Assessment moderation in large transnational units: a case study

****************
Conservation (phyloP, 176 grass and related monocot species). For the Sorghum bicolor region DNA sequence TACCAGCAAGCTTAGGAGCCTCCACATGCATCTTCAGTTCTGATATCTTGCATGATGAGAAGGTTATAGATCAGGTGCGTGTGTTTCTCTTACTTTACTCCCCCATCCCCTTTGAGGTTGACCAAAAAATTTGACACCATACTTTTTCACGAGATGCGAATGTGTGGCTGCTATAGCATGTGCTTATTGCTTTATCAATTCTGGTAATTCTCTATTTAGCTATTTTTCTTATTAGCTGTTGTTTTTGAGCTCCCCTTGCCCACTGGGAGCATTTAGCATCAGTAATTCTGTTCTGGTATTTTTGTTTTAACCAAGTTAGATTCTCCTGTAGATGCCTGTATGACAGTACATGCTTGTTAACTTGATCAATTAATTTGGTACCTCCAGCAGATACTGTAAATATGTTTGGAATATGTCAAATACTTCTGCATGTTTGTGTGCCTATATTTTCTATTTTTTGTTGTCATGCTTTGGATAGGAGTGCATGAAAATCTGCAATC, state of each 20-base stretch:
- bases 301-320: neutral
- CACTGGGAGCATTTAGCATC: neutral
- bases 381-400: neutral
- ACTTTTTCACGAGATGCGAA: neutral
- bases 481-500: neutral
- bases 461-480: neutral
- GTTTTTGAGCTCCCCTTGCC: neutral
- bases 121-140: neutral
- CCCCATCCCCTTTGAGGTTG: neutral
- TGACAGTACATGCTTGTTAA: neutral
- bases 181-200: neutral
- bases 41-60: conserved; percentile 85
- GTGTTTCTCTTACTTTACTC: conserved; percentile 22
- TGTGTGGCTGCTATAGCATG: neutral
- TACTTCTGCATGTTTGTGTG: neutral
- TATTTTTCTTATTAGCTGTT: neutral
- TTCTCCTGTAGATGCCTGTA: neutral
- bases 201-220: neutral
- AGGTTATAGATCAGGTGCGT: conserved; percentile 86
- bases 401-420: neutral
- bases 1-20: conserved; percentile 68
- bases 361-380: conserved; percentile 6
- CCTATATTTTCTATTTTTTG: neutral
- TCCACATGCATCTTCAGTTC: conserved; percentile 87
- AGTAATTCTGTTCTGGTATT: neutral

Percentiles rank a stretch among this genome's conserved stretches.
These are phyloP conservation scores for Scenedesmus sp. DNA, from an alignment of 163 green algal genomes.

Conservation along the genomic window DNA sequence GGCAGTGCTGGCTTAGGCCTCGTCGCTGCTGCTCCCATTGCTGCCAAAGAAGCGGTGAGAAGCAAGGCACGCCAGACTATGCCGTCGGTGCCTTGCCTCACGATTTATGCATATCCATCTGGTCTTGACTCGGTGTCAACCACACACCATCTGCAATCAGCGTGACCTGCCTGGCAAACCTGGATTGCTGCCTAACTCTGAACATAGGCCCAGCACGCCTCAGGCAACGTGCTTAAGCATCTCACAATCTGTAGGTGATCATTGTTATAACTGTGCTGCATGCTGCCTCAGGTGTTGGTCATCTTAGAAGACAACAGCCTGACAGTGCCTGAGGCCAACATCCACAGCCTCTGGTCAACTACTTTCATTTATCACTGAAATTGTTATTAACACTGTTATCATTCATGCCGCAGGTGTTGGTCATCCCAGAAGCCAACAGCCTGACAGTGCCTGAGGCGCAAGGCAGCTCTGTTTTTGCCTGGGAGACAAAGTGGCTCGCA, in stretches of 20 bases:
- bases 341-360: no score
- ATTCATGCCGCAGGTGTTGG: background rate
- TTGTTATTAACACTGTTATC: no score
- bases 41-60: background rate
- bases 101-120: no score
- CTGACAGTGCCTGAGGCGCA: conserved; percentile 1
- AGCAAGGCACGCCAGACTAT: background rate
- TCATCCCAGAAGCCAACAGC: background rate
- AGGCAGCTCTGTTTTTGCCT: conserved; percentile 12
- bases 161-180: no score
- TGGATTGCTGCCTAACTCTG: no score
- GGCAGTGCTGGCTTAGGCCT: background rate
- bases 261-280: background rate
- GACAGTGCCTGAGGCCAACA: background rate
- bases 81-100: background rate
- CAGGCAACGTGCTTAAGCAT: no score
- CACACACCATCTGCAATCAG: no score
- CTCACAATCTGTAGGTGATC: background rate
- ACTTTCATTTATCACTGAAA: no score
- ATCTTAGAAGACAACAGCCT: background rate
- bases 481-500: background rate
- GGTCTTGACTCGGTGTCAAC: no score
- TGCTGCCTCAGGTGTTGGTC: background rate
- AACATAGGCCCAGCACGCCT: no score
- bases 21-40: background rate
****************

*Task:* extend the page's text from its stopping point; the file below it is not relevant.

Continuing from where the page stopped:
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All students taking the Bachelor of Commerce course offered by Curtin Business School (CBS) are required to complete seven common or core units. This results in large student enrolments in first year units and a cOITesponding increase in the use of sessional staff to teach the cUITiculum. Additionally, CBS delivers these courses in various modes to many locations in metropolitan and regional Australia and to several offshore locations including Singapore, Malaysia, Mauritius and Vietnam. For each first year common core unit, there are approximately 1000 students enrolled at the West Australian campus and another 1000 enrolled at other locations or through distance education. The number in second semester is approximately half this.This paper describes a consensus moderation activity undertaken in a first year introductory law unit. This activity was part of a larger project to enhance the teaching and learning experience of first and second year business students. The aims of the activity were to train sessional staff in the area of assessment, assist tutors in providing feedback to students, ensure valid and equitable assessment through moderation and establish clear and accountable assessment processes for the development of assessment criteria and rubrics to inform students and for the appeals process. This paper will also briefly consider the literature regarding current thinking in assessment moderation, pmticularly in relation to transnational education. In conclusion, the paper reflects on the efficacy of the materials and processes developed from this activity for use across all locations in 2008.
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